Opponents call for halt to plan; ministry vows to push for its construction
Controversy over the ongoing project to build a strategic naval base on Jeju Island is escalating as opponents vehemently call for its suspension while the Defense Ministry vows to push ahead with its construction.
Since Gangjeong Village in Seogwipo of Jeju Special Self-Governing Province was designated as the site of the 977.6 billion won ($914.4 million) project in June 2007, controversy has persisted with both sides refusing to budge.
Opponents rally against the project to establish a strategic naval base on Jeju Island in Gangjeong Village, Seogwipo City, on Saturday. (Yonhap News)
Military officials claim that the construction is necessary to properly cope with contingencies in the southern sea area, secure the country’s maritime transportation routes and help boost the regional economy.
But opponents argue that the envisioned installation could lead to the militarization of the island, which the government designated as an “Island of World Peace” in 2005. They also claim that the base would cause environmental degradation, which would negatively influence the island’s tourism industry.
The conflict-ridden project calls for establishing a “military-civilian” compound on the island, 90 kilometers off the peninsula’s south coast, to provide piers and other related facilities to dock a mobile fleet of up to 20 naval vessels and two 150,000-ton cruisers.
Of the total budget, 140.5 billion won ― about 14 percent ― has already been spent on the initial construction work. Although the Navy signed two contracts with two construction firms to build pier facilities in January last year, significant progress has yet to be made due to incessant objections.
Taking their opposition to a new level, five opposition parties, including the main opposition Democratic Party and the minor Democratic Labor Party, urged the government to halt the construction and take into account public objections last Thursday.
“The construction is highly likely to damage the environment and ecosystem (of the island),” a fact-finding team of the five parties said in a press conference.
“We are concerned that this project could cause environmental damage to the coastal area of the village designated as a cultural asset preservation zone, and to the nearby areas listed on the UNESCO Biosphere Reserves.”
Just minutes after the conference ended, the Defense Ministry reiterated its determination to complete the ongoing project, expressing concerns that the project has taken on political overtones and become ensnared in an ideological dispute.
“Activities opposing the project have been done mostly by those living outside Gangjeong Village in recent months. As they have intervened, they illegally occupied the sites and impeded the construction work, delaying construction and causing financial losses,” Major Gen. Lee Yong-dae, a senior ministry official, told reporters.
The construction has been put on hold for 10 months already, costing the ministry a monthly loss of 5.98 billion won, Lee added, stressing that some activists have been spreading “misleading” information about the project and confusing the public.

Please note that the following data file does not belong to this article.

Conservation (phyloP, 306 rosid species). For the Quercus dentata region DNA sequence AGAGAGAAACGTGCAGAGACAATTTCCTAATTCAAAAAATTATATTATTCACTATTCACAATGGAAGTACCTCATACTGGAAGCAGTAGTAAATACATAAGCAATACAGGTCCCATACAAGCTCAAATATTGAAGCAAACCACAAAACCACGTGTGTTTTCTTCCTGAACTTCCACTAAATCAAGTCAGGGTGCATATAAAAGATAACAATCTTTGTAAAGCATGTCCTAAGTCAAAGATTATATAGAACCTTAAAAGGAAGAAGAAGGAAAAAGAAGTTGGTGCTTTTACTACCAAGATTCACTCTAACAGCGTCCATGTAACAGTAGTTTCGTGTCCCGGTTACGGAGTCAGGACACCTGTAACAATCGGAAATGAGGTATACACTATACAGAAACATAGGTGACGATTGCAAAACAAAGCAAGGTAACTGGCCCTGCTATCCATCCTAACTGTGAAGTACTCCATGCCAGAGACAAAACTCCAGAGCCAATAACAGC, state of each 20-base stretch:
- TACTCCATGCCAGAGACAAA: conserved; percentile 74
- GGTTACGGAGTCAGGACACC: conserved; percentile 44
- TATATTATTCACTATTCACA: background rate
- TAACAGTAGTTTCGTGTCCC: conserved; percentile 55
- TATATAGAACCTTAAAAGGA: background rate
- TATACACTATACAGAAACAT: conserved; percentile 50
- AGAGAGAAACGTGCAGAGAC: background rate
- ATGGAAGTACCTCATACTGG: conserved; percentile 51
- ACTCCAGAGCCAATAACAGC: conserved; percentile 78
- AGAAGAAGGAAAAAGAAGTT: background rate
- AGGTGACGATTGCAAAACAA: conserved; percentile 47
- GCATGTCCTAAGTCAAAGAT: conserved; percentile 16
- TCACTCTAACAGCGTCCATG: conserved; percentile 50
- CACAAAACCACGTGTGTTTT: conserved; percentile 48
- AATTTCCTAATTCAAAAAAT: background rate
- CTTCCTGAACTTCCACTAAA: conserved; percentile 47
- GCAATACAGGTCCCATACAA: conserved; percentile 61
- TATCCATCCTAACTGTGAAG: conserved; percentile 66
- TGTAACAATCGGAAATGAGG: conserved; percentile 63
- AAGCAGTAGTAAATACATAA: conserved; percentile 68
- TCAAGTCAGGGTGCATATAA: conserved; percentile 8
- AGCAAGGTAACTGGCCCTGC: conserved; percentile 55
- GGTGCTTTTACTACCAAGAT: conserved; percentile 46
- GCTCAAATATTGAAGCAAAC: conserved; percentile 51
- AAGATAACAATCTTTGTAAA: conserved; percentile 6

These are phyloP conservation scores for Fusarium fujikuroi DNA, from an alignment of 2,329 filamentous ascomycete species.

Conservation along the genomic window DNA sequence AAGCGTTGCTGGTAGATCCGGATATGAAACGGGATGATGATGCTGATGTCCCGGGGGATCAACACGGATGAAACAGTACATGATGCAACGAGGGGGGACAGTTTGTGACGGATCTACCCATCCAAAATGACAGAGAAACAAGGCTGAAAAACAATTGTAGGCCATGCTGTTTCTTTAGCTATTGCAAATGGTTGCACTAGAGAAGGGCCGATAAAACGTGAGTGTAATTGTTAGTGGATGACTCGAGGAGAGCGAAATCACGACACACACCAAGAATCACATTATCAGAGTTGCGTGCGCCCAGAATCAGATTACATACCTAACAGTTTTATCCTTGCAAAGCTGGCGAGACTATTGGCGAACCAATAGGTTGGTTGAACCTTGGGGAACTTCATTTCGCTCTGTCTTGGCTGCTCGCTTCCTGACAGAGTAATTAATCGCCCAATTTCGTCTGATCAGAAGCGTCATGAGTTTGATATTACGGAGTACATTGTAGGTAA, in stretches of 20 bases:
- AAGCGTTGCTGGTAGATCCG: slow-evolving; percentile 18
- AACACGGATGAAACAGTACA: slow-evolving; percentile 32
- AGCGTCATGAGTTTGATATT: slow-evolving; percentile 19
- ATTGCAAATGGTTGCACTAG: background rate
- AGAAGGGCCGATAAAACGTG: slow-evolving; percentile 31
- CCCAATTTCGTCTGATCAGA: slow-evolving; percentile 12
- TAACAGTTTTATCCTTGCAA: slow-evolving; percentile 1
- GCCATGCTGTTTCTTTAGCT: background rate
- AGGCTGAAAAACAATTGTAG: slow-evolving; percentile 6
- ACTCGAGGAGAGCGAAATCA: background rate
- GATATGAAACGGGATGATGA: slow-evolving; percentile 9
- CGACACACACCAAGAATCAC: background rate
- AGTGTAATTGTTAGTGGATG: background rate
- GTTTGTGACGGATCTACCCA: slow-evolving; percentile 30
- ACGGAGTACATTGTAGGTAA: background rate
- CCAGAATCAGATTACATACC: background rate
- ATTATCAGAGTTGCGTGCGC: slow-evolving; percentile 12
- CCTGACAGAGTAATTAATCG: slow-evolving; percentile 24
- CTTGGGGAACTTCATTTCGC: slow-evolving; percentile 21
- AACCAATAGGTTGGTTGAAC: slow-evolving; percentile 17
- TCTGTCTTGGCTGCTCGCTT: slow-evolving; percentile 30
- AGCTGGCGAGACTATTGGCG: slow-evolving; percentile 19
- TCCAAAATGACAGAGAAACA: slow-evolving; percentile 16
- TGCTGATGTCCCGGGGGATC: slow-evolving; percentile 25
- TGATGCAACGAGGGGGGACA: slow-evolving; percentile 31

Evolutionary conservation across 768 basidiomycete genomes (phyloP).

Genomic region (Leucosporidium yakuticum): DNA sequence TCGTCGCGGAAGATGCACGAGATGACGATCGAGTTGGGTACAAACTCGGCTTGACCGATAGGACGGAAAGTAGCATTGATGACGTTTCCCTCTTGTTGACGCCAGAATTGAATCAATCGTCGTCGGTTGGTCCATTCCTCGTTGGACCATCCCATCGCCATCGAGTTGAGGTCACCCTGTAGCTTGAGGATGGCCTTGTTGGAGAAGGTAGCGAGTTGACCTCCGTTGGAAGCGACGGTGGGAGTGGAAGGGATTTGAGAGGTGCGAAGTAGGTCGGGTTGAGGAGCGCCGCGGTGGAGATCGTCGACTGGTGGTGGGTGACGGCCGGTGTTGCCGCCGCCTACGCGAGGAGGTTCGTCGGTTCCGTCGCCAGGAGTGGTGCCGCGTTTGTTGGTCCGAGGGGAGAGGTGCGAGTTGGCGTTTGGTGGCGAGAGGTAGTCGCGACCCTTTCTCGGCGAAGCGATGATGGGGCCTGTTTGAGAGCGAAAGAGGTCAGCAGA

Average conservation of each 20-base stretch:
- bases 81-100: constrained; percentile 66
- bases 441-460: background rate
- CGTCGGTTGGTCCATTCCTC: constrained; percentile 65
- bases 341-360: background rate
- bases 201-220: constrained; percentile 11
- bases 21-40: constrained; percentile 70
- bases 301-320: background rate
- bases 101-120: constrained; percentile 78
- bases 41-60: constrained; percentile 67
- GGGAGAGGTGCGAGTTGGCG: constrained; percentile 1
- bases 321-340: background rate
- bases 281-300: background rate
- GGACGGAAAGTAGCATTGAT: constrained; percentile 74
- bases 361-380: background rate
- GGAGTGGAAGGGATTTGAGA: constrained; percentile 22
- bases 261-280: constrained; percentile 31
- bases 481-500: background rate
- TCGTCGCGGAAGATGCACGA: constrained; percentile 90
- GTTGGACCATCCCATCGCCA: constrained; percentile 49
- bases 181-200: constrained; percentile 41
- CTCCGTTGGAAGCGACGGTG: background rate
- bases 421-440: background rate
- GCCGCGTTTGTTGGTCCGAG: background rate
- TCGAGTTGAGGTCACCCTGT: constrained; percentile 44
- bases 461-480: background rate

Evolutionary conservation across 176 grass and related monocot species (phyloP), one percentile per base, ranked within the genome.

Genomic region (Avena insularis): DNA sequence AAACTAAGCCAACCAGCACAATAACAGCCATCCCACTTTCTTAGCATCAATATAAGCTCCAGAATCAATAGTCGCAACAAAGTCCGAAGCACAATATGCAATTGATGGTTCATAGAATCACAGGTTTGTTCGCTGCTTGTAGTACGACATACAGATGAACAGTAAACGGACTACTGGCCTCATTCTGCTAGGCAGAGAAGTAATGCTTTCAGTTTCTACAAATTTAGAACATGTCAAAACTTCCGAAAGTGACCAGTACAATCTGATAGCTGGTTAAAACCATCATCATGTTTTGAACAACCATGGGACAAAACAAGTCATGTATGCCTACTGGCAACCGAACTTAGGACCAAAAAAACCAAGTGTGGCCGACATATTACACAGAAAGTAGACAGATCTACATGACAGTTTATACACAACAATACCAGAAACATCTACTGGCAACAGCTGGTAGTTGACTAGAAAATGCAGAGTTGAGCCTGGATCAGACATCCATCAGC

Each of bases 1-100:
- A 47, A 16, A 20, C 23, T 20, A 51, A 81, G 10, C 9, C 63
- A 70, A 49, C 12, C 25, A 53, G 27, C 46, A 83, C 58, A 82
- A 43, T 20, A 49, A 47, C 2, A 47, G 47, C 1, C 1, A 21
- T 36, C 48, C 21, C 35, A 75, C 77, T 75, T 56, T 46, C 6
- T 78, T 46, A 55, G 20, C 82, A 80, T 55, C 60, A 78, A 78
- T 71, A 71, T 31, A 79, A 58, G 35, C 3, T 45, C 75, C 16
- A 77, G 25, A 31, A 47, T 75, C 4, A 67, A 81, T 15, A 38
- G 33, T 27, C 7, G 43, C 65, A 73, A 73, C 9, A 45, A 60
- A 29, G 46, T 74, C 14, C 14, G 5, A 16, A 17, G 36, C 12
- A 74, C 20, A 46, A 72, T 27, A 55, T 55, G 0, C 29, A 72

Another bone of contention is whether the envisioned base will be used by the U.S. military as a strategic outpost to secure its regional maritime hegemony given the island’s geographical location ― close to mainland China and Taiwan.
Critics argue that South Korea could allow its key ally, the U.S., to use the base, albeit temporarily, causing unnecessary military tensions between the U.S. and China. Some even speculate that the U.S could use it for another missile defense base capable of intercepting China’s intercontinental ballistic missiles.
The Defense Ministry said that although a U.S. warship could call at the base temporarily, many vessels from many countries including China and Japan make calls at foreign ports to join international military exercises or for other purposes.
Regarding the suspicion over the missile defense, it said that while the U.S. already has a MD base in Okinawa, there is no need to establish another base to cover the Northeast Asian region.
Touching on the allegations of U.S. military expansion on Jeju, the ministry believes that the U.S. would not be drawn to the Jeju base as it already has bases in Busan and Jinhae. It also added that the new base is part of efforts to reduce its reliance on the U.S. military.
Proponents also espouse the naval construction as the base would significantly shorten the time for a Korean naval ship to reach southern sea spots when maritime disputes with China or Japan occur.
For instance, if a dispute over Ieodo were to erupt, a warship could reach it from a Busan port in about 21 hours, but in some eight hours from the Jeju base. It takes about 14 hours for a ship to arrive there from Shanghai.
China has made a territorial claim over the island although South Korea effectively maintains control of Ieodo, which is closer to Korea than any other country.
Some critics, however, say that the distance is meaningless given that a long-range strategic weapon deployable on any part of the peninsula could threaten to foil the attempt to gain control over the island.
By Song Sang-ho (firstname.lastname@example.org)